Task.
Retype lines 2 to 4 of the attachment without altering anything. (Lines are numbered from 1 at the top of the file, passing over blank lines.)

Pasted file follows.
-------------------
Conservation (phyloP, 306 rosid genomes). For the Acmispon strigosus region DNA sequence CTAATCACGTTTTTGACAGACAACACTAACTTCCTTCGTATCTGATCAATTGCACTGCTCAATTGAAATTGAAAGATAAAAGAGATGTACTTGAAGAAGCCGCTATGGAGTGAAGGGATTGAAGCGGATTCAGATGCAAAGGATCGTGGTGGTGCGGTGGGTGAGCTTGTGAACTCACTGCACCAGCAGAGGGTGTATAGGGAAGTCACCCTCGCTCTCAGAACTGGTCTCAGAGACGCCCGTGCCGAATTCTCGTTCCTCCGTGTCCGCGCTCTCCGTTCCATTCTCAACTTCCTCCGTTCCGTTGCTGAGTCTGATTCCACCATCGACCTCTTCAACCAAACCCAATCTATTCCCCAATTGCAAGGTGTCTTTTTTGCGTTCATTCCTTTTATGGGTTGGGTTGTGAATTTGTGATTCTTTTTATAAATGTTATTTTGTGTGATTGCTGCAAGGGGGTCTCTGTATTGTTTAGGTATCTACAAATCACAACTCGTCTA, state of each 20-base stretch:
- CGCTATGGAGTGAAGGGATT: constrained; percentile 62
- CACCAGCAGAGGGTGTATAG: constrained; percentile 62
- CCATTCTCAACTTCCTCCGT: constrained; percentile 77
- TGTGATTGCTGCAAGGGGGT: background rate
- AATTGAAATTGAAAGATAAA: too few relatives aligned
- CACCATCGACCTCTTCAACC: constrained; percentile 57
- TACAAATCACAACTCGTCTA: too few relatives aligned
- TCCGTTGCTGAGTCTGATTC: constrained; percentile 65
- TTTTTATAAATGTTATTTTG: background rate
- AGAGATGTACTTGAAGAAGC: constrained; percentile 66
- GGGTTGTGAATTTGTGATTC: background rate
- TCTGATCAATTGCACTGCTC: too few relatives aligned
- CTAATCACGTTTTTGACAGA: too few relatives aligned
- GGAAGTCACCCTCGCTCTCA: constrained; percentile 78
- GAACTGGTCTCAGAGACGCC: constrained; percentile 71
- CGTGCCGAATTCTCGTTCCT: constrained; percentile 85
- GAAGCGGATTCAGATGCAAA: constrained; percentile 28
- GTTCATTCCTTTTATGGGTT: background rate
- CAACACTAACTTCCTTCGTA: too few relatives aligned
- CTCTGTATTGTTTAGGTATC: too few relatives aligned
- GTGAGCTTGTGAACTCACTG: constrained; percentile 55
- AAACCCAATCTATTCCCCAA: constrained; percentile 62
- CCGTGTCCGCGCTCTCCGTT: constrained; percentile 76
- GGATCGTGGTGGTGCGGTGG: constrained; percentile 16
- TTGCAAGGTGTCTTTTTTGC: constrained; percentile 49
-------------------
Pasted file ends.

- CGCTATGGAGTGAAGGGATT: constrained; percentile 62
- CACCAGCAGAGGGTGTATAG: constrained; percentile 62
- CCATTCTCAACTTCCTCCGT: constrained; percentile 77